The opinion of the court was delivered by: Robson, District Judge.
These 18 actions filed by several electric public utilities
seek treble damages under federal antitrust laws. The
separately grouped defendants are charged with conspiratorial
price fixing resulting in the establishment of higher
prices in the sale of electrical equipment to the plaintiffs.
The cases involved in the instant motion comprise two series
filed along nine product lines covering power transformers,
power switchgear assemblies, low voltage power circuit
breakers, distribution transformers, meters, condensers,
circuit breakers, turbine-generator units, and power switching
equipment. Four of the plaintiff utilities operate in Illinois.
They are Commonwealth Edison Company, Central Illinois Electric
& Gas Co., Central Illinois Light Co., and Iowa-Illinois Gas &
Electric Co. (hereinafter referred to as plaintiffs).
Intervention is sought by the Attorney General of Illinois (1)
on behalf of the citizens of the State, who were consumers of
the four plaintiffs, to secure refunds out of any recoveries
realized herein, and (2) on behalf of the State of Illinois,
its agencies and public institutions, to present claims for
damages allegedly involving questions of law and fact in common
with those of the main actions.
The State of Illinois contends that the recovery of damages by
these plaintiffs will create a fund for distribution subject to
the disposition of this Court and in which plaintiffs'
consumers have a direct interest. It further contends that by
reason of this fund it is entitled to intervene in behalf of
the consumers as a matter of right because (1) the
representation of the consumer interest by existing parties may
be inadequate, and (2) the consumers may be bound by a judgment
or order in this action.
The applicable part of Rule 24, Federal Rules of Civil
Procedure, 28 U.S.C.A. states:
"(a) Intervention of right. Upon timely application any one
shall be permitted to intervene in an action: * * * (2) when
the representation of the applicant's interest by existing
parties is or may be inadequate and the applicant is or may
be bound by a judgment in the action; or (3) when the
applicant is so situated as to be adversely affected by a
distribution or other disposition of property which is in the
custody or subject to the control or disposition of the court
or an officer thereof."
The State's theory as to the existence of the "fund" is that
the rates and charges for services paid by the consumers were
excessive because said rates were based, in part, upon
plaintiffs' capital expenditures for electrical equipment for
which excessive prices had been conspiratorially fixed. It
concludes that that part of a recovery herein which is in the
excess over a reasonable rate, constitutes a "fund" in which
plaintiffs' consumers have an interest.
The State does not earnestly argue that the consumers will be
bound by any judgment or order herein and readily admits that
"plaintiffs' consumer-customers are not parties to this suit
and, therefore, under the principles of res judicata are not
bound. * * *" Its principal contention is predicated on the
existence of a fund which it alleges is subject to the
disposition of this Court. It is clear that the existence and
amount of this "fund" must depend on a determination of what
was a reasonable and legal rate during the period of the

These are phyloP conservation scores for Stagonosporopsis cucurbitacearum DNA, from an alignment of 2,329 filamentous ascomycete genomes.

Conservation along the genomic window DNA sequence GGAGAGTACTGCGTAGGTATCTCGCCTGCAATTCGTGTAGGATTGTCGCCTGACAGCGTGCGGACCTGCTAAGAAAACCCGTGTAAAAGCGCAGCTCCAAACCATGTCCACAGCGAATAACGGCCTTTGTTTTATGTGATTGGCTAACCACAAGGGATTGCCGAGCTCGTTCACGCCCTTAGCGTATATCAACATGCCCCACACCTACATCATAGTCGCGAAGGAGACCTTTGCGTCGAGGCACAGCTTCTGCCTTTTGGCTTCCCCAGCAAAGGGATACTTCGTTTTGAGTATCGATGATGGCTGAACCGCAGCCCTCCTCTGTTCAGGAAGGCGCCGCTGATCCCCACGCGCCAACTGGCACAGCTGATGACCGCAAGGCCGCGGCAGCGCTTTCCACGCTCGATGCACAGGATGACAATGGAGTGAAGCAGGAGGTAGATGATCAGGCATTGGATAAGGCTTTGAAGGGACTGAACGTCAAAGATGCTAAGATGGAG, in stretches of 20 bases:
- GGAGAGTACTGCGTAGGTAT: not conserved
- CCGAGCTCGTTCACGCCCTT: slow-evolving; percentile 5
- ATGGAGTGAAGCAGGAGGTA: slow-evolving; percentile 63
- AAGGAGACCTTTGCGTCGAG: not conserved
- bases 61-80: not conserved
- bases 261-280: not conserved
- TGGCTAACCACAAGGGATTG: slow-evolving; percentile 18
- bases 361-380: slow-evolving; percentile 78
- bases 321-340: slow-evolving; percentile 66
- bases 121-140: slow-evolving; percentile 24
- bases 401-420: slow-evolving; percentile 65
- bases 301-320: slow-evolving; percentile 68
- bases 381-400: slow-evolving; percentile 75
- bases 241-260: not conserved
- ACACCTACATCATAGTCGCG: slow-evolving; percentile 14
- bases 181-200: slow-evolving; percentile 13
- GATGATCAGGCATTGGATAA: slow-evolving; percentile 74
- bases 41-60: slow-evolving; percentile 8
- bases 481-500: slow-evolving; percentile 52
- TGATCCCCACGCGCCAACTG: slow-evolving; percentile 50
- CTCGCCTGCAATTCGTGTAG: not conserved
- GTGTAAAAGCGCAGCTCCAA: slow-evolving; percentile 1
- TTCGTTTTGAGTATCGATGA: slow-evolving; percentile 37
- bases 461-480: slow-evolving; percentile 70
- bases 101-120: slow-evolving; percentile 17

Since plaintiffs are public utilities, they are subject to the
jurisdiction of the Illinois Commerce Commission under the
provisions of the Public Utilities Act, S.H.A. Ch. 111 2/3. The
exclusive power for fixing reasonable rates lies in that body
subject to the provided statutory review by the Illinois courts
(Peoples Gas Light & Coke Co. v. Slattery, 373 Ill. 31,
25 N.E.2d 482 (1939); Natural Gas Pipeline Co. of America v.
Federal Power Comm., 141 F.2d 27 (7th Cir. 1944); Tilney v.
City of Chicago, 134 F.2d 682 (7th Cir. 1943)). If rates are
alleged to be excessive or improper in any respect, complaint
must be made to the State commission. There is a specific
Illinois statute providing for recovery of "excessive" rates.
The Public Utilities
Act, § 72, S.H.A. Ch. 111 2/3, § 76, provides in part:
"When complaint has been made to the Commission concerning
any rate or other charge of any public utility and the
Commission has found, after a hearing, that the public
utility has charged an excessive or unjustly discriminatory
amount for its product, commodity or service, the Commission
may order that the public utility make due reparation to the
complainant therefor, with interest at the legal rate from
the date of payment of such excessive or unjustly
The law is well settled in Illinois that the statutory remedy
for reparations is the exclusive remedy of customers of a
public utility who allege that the utility's rates are
excessive (Mandel Bros., Inc. v. Chicago Tunnel Terminal Co.,
2 Ill.2d 205, 117 N.E.2d 774 (1954); Terminal R.R. Ass'n of St.
Louis v. Public Utilities Comm., 304 Ill. 312, 136 N.E. 797
(1922); Burke v. Illinois Bell Tel. Co., 348 Ill. App. 529,
109 N.E.2d 358 (1952); American Generator & Armature Co. v.
Commonwealth Edison Co., 298 Ill. App. 192, 18 N.E.2d 735
(1939); Medusa Portland Cement Co. v. Illinois Cent. R.R.,
287 Ill. App.? 549, 5 N.E.2d 782 (1936); Natural Gas Pipeline Co. of
America v. Federal Power Comm., supra; Tilney v. City of
In Medusa Portland Cement Co. v. Illinois Cent. R.R., supra,
the Court stated the rule thus (287 Ill.App. at p. 561, 5
N.E.2d at p. 787):
"Since the enactment of the Public Utilities Act, section 72
thereof has provided the only method or remedy available in
this state for determining whether rates charged by public
utilities are fair and reasonable or unfair, unreasonable,
and discriminatory. This section of the act also authorizes
the commission to award reparation to claimants if ...